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Homeschooling Young Children

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Thoughts on Homeschooling Young Children

                                                                                          By Mary Hudzinski

Much press has been devoted to the “early academic education” vs the “delayed academics approach”.  What is missing is a look at ways in which parents can encourage their children to develop the skills they will need to be educated, competent adults.  This encouragement starts at birth, but the focus of this article is on the activities one can use to encourage children between the ages of 4 and 8.

The primary purpose of language arts education at this level is to build confidence and facility with the spoken language – using proper sentence structure, expanding vocabulary, and using books for fun and information. To that end, reading lots of books – picture books, chapter books, beginning readers TO the child is imperative.  Lots of experiences – trips to the grocery store, the post office, the library, and any other places  you can think of is helpful.  After the experience, discussing what was observed, what was learned, what was new/different, job responsibilities can all expand the learning that happens/happened.  This is the time to use language that may be unfamiliar to the child and be sure that the child hears it correctly and has a rudimentary understanding of the new words.  For example, discuss the various fruits and vegetables seen in the produce  section of the grocery store.  Start with the word, produce.  What is it?  What are other sections in the grocery store (meat, dairy, etc)?  What kinds of foods are found in the produce section (fruits, vegetables)? Where do some of those fruits and vegetables come from (kiwis come from Australia; the corn is grown locally)?  Maybe use a globe or a map to find these places in relation to where the family is located.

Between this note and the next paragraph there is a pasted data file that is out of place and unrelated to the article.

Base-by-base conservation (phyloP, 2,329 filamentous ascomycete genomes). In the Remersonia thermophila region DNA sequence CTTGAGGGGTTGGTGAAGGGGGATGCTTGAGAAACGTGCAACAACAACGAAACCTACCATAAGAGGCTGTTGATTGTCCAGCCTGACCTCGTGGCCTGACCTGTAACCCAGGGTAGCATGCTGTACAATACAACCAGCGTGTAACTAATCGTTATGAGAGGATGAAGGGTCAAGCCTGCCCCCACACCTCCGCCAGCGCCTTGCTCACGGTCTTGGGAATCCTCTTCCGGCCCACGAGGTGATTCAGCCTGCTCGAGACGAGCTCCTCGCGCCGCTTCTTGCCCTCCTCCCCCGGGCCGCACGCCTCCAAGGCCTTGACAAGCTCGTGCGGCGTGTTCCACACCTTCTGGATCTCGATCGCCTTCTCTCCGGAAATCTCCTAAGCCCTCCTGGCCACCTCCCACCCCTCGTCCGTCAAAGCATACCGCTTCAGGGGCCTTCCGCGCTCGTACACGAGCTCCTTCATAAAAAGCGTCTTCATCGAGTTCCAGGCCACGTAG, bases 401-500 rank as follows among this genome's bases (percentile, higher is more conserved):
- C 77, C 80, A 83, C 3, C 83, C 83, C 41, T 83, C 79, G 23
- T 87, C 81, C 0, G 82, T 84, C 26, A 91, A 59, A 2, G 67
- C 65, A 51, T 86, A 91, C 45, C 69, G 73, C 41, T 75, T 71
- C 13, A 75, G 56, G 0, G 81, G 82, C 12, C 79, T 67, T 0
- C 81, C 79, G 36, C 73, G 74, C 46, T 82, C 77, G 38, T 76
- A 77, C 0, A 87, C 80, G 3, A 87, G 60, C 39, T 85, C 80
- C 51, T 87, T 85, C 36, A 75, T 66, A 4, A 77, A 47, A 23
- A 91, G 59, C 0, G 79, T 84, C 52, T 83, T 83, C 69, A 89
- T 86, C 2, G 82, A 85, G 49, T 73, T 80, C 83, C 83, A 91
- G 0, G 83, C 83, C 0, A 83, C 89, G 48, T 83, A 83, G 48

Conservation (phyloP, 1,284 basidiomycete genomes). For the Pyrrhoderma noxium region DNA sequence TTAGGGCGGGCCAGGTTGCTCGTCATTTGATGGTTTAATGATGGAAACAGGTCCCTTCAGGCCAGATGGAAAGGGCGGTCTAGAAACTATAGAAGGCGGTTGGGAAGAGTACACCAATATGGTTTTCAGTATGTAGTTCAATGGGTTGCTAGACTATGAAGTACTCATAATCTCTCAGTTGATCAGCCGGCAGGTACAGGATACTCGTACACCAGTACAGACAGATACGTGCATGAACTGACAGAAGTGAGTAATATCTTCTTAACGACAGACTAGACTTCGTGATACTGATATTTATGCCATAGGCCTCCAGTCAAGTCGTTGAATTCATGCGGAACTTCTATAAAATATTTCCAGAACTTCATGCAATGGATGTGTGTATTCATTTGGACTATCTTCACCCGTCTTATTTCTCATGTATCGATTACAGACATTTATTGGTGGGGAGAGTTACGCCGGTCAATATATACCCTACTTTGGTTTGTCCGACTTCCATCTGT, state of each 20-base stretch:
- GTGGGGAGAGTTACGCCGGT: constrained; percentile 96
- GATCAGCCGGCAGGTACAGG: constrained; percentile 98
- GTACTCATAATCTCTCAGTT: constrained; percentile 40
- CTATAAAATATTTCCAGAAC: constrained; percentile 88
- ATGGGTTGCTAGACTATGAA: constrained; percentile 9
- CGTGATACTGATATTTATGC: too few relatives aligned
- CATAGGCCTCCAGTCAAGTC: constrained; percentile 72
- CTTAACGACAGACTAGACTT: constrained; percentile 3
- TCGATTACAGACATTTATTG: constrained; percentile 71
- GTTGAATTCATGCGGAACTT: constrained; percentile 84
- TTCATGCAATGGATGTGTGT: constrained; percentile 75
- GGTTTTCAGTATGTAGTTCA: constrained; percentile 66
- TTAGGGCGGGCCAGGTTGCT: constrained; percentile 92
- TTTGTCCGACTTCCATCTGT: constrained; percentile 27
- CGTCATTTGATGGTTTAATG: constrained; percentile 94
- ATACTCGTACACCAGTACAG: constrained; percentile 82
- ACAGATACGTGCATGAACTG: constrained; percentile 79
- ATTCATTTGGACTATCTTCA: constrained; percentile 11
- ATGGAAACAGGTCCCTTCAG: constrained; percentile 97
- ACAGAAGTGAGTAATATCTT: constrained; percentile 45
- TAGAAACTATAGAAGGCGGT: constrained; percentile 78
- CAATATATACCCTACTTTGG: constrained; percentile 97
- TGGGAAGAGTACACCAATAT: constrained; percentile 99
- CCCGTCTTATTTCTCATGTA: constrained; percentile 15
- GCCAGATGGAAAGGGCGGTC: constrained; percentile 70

A journal really helps.  Let the child draw picture entries, copy text that is important to him or her, or give  dictation to an adult who can write more easily.  The point of this exercise is NOT to practice penmanship but to use language for expression.  Sometimes a picture and some dictated sentences can be a motive for the child to attempt to read.  Periodically reviewing the previous entries can encourage everyone at progress and  remind them of experiences enjoyed.  Occasionally give an assignment such as, “write (or dictate) three sentences about the weather” or “Let’s write a poem.  Each line starts with the next letter of your name.”  Then, write the child’s name down the left side of the page, one letter per line, and have the child think of one word or phrase that describes himself that starts with that letter.

E – enthusiastic

M – maker of pretty pictures

M – messy

A – artistic

Another activity that is fun is to create a notebook of sounds.  Create one page for each beginning sound that the child can identify.  Cut or draw pictures of things that start with that sound.  Put the pages in a notebook/binder/folder and add to each page or add pages as appropriate.

There are some readiness skills (pre-reading skills) that can be worked on – this link has an excellent  description of those skills and how to build them at home:

http://blog.allaboutlearningpress.com/reading-readiness/

Other informative resources include:


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